Walmart hiring surge finds 25000 Workers in its First Week

By guest author Matthew Boyle from Bloomberg

  • Retailer shortened two-week application process to just hours
  • Hiring comes as U.S. unemployment claims rise to record level

Walmart Inc. has taken on 25000 new employees and given offers to thousands more in the first week of a hiring push, as the biggest private employer in the U.S. scrambles to keep its shelves stocked and checkouts staffed during the coronavirus pandemic.

The retailer has compressed a hiring process that can often take two weeks into as little as three hours by eliminating formal interviews and written job offers, giving store managers authority to make verbal offers right away, according to Dan Bartlett, executive vice president of corporate affairs. The applicants include high school and college students along with those let go from jobs at restaurants and hotels.

Caption courtesy by Bloomberg

Walmart last week pledged to hire 150000 hourly workers, increasing its U.S. work force by 10 %, amid a rapid economic shift due to the coronavirus pandemic.

The number of Americans filing for unemployment benefits surged to a record 3.28 million last week. While service industries are laying off huge numbers of workers in response to plummeting demand, retailers like Walmart and Inc. are adding staff to keep up with a burst in traffic. Target Corp. said this week that comparable sales of everyday essentials, food and beverages have risen more than 50 % in March so far.

“We are seeing a surge in applications,” Bartlett said in an interview. “The stores are able to engage directly at the ground level,” bypassing regional hiring managers to speed the process.

That expedited process worked for Jabren Thompson, a 16-year-old in Boise, Idaho, who got a job unloading trucks for USD 11 an hour. Thompson, who previously was digging trenches and feeding livestock on a farm for USD 10 an hour, said he felt “very welcomed” by his new co-workers.

Not all Walmart employees are rolling out the welcome mat for Thompson and his fellow greenhorns. Stacy Rowback, an associate at the Walmart in Gloversville, New York, and a member of United for Respect, a labor-advocacy group that has targeted Walmart and Amazon, said the new hires are there “to do our jobs for us.” Instead of hiring more workers, Walmart should give more hours to its part-time associates, she said.

Bartlett said that’s happening, however, and the retailer is giving priority to existing employees to add hours before new hires come on board.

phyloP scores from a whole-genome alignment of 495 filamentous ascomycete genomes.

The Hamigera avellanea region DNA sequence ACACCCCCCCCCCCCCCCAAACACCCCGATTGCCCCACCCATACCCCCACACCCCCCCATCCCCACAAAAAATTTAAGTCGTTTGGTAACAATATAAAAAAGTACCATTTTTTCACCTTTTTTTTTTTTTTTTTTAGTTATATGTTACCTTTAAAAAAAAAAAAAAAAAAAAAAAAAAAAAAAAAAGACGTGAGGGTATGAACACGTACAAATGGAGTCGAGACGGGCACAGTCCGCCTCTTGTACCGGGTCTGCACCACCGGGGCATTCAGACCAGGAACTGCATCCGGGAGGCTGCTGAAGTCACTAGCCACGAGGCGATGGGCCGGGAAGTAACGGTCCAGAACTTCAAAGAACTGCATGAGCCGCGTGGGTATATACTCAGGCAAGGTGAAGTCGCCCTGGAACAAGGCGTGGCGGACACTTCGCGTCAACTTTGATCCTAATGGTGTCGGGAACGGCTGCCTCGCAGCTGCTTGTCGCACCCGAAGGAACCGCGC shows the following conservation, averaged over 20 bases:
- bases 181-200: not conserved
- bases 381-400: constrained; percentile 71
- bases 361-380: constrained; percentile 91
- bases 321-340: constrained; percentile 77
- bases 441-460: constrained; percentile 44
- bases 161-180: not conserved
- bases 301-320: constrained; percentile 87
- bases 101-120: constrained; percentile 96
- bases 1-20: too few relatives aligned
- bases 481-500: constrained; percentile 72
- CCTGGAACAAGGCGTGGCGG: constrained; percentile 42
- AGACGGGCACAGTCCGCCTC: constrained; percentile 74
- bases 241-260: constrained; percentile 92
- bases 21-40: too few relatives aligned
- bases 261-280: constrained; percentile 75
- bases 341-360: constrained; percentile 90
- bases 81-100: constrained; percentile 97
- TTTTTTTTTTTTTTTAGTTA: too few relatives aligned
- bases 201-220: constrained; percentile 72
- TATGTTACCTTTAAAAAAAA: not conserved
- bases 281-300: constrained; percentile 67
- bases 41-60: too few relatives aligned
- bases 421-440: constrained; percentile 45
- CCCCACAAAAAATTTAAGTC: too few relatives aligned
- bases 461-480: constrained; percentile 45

Walmart shares rose 0.8 % at 9:37 a.m. in New York trading Thursday, March 26, 2020l.

Employees have aired other grievances on online message boards, particularly concerning safety measures to prevent the spread of the coronavirus in crowded stores. Some grocers, like Kroger Co., have installed plexiglass partitions at checkout counters, while most have put measures in place to maintain social distancing among shoppers.

“It’s time to limit the stores to 10 customers at a time,” one commenter said on a Reddit group frequented by Walmart workers, adding that without the measure, “Walmart is a cesspool for coronavirus.”

Earlier this week, the retailer said it’s installing plexiglass sneeze guards at its pharmacy lanes and plans to do the same for regular cash registers over the next two to three weeks. It will also put decals on the floor in checkout lanes to indicate the right distance shoppers should keep from each other. Workers are also using a new spraying tool to more rapidly sanitize shopping carts.

Thompson, the new hire in Idaho, said he was satisfied with the safety measures that Walmart has taken. The high school junior, whose school is closed due to the coronavirus, said he “wouldn’t mind” getting hired into a permanent role one day. Walmart has said many of the temporary roles will convert to permanent ones over time.

Bartlett said Walmart is making faster decisions about operations in addition to an expedited hiring process. The company has seen its supply chain “rebalance a bit” as it copes with the surge of demand for food, toilet paper and other everyday essentials. “It’s like war-time footing,” he said.